Not even to mention the mental load that weighs on my mind every single day. Remember to flip the laundry, fill out the school forms, cancel that appointment, reschedule this appointment, order more diapers, figure out what we're having for dinner, squeeze in a shower, lock the basement door so the baby can't get down the stairs, find better eczema cream for my middle daughter, get more sunscreen...the list goes on and on and on.

But then you Amazon Prime Day me and I'm having a lot of feelings about that.

Because you're reminding me of things I need to order, to think about, to be on top of more.

The little potty that's on sale reminds me that I need to step up my potty training game for my 2-year-old. That super cute dollhouse reminds me that I need to think about my daughter's first birthday in two months (WHAT!). That face mask reminds me that I need to remember to wash my face before bed because I forget waaaay more than I remember which is terrible.

But then I realize, these deals are going to save my mental load by fixing my life. Right?

Like, I never knew I needed an Instant Pot until you told me it was only $58. Now I am scouring Pinterest for meals I want to prep in my own. THIS POT IS THE TICKET TO GETTING MY LIFE IN ORDER.

Do we need more plates and cups for the kids? I mean really they only probably need about two plates and two cups each but YES. Yes I do need more cute kids kitchenware. THESE PLATES ARE THE TICKET TO BEING A GOOD MOM.

What would I do if I had five Echo Dots? I don't know, but let's find out because they're only $29! THESE DOTS ARE THE TICKET TO EFFICIENCY.

If I order a Vitamix at 30% off, I know I'll lose the baby weight. Think of all the smoothies I'll mix up! I mean, I just lost a pound even thinking about the smoothies that thing can whip up. THIS VITAMIX IS THE TICKET TO A SEXY BOD.

Buying this trendy, floral dress will step up my mom style significantly. THIS DRESS IS THE TICKET TO KEEPING MY COOL.

Okay, then after I add all the fixers to my cart, I realize… I have 99 things, but necessity ain't one.

I mean, I have everything from waterproof band-aids to bras to dresses for myself and my kids to an alarm clock and books. I basically feel like Oprah—You get an Audible subscription! You get an Audible subscription!—but instead of these products magically being paid for by Queen O herself, the money is coming from my bank account, which is a lot less fun of a game, TBH.

And if I am being honest, I don't need much help with my order-things-from-Amazon-and-pretend-it's-being-paid-for-with-Monopoly-money game as I am quite often coming home to an Amazon package wondering what it could be, opening it with the enthusiasm of a kid on Christmas morning—even though I am the exact person who ordered whatever is inside of that Amazon box.

But today, on Amazon Prime Day, you tempt me with all the deals. And yes, my anxiety, blood pressure and adrenaline rise. And yes, my bank account might temporarily decrease—BUT if we are being fair, with the savings I'm getting on things I would buy anyway, I am basically making our account increase overall. Right?

And while these things aren't going to make me skinnier, or cooler, or more put together—I'm okay with that. I am doing a pretty good job on my own. But some of them will actually help my life in a few different ways at a reasonable price, and I am grateful for that—for real.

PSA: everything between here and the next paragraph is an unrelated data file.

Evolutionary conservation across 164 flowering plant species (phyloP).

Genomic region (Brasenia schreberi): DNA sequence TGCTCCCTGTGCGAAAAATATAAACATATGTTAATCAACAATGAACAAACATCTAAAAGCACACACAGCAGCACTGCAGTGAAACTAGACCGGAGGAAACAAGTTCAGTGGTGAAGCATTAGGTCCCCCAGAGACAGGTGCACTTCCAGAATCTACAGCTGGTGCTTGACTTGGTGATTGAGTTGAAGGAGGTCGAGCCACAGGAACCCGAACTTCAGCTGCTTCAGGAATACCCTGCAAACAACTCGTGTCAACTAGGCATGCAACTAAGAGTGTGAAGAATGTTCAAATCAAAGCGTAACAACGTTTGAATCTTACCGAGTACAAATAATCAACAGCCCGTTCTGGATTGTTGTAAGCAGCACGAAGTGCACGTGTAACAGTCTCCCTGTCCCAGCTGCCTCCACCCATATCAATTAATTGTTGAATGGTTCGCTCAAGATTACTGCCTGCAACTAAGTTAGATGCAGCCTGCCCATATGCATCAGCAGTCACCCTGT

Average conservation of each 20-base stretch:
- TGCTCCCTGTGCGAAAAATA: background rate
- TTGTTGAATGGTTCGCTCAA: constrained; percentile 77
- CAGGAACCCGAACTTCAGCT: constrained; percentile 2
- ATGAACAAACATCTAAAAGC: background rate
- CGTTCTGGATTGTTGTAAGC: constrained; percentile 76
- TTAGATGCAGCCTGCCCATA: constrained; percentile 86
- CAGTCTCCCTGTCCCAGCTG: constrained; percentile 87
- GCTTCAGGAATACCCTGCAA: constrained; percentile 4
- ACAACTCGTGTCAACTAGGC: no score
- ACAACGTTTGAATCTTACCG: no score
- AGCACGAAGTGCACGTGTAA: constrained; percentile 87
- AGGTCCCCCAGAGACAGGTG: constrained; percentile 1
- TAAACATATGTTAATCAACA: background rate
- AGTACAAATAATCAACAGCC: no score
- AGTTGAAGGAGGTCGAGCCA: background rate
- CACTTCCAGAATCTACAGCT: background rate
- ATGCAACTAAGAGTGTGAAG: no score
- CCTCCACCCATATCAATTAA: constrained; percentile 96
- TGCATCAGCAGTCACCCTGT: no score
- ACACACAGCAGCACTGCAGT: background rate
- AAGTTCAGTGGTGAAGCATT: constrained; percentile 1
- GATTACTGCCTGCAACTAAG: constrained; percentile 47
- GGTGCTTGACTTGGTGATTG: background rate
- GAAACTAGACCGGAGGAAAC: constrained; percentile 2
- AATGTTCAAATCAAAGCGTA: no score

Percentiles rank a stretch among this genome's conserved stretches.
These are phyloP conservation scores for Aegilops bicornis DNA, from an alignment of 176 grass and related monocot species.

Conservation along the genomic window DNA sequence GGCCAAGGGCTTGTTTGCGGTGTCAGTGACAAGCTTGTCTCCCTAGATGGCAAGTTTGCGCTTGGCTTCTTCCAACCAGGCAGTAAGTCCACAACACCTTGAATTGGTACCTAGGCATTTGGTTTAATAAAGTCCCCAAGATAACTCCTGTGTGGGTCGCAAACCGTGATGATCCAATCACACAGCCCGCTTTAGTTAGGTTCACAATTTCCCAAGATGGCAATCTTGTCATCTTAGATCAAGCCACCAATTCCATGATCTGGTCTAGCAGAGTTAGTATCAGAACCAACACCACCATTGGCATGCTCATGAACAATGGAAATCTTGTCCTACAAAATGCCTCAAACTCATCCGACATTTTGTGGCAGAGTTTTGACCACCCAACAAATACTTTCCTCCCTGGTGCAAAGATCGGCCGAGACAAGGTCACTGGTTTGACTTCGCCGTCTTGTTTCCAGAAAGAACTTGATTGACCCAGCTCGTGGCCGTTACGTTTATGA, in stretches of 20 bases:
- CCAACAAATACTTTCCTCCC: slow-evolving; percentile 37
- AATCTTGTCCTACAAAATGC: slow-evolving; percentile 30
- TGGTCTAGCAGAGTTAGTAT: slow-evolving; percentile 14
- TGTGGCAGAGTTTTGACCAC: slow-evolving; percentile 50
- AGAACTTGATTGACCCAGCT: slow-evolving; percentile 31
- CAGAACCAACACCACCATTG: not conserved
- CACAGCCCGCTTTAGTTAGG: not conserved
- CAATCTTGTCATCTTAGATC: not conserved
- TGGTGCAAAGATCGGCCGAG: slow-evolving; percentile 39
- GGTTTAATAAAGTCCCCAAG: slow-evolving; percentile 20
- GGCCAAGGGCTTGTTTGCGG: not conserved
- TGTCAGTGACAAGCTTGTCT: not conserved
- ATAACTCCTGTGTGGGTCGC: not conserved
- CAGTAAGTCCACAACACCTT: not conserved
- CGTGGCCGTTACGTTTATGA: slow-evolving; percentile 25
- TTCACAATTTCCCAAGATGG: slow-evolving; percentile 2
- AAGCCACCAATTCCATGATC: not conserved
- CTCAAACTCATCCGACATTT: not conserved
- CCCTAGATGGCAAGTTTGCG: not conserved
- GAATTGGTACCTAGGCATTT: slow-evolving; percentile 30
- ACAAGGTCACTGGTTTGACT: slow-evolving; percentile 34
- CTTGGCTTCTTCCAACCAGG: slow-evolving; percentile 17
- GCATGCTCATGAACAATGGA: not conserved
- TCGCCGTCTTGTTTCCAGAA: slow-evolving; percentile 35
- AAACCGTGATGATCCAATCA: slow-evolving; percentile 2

Now, Bezos, please end this 404 error nonsense and let me purchase all the things!

Thank you for all the savings and excitement,

Mamas everywhere

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Usually when celebrities post swimsuit photos on Instagram they don't exactly look like your average beach-going mom, but former Bachelorette (and mom of two) Ali Fedotowsky posted a series of bikini photos on Monday that are both beautiful and relatable.

"This might be my most vulnerable post on Instagram ever," she wrote in the caption for the photos which show a postpartum belly that looks like a real postpartum belly.

"At the end of the day, I know it's important to be open and honest about my postpartum body in hopes that it helps even one person out there who is struggling with their own body image," Fedotowsky (who just gave birth to her second child in May) wrote.

In the first photo of the series she's wearing a sarong around her stomach, but in the second and third photos Fedotowsky reveals the kind of stomach many mamas sport: It's not perfectly taut, she's not showing off any abs, but it is definity beautiful.

"If you swipe to see the second photo in this post, you see that my body has changed. My skin around my stomach is very loose and stretched out, I'm 15lbs heavier than I used to be, and my cup size has grown quite significantly," Fedotowsky writes.

The photos are a sponsored post for Lilly and Lime Swimwear (a line made for women with larger busts) but that doesn't mean it wasn't brave. In fact, the fact that it's an ad makes it even more amazing because research shows that when advertising only shows us bodies that don't look like our own, women become "generally more dissatisfied with their body and appearance".

Ali Fedotowsky

On her blog Fedotowsky notes that a lot of comments on her previous Instagram posts have been followers remarking how slim she looks, or how much they wish they looked like she does postpartum. By dropping that sarong and showing her tummy Fedotowsky is showing other mothers that there is nothing wrong with their own.

"While I appreciate the positive comments, you guys are always so good to me, I keep trying to explain that I'm just good at picking out clothes that flatter my body and hide my tummy," she wrote on her blog.

"I bounced back pretty quickly after I gave birth to Molly. But things are different this time and I'm OK with that. I'm learning to love my body and embrace how it's changed. I hope I get back to my pre-pregnancy shape one day, but that may never happen. And if it doesn't, that's OK."

Ali Fedotowsky

It is okay, because our bodies are more than our swimsuit selfies. They the vessels that carry us through life and carry our children and provide a safe, warm place for those children feel love.

Loose skin is a beautiful thing.

Thanks for keeping it real, Ali.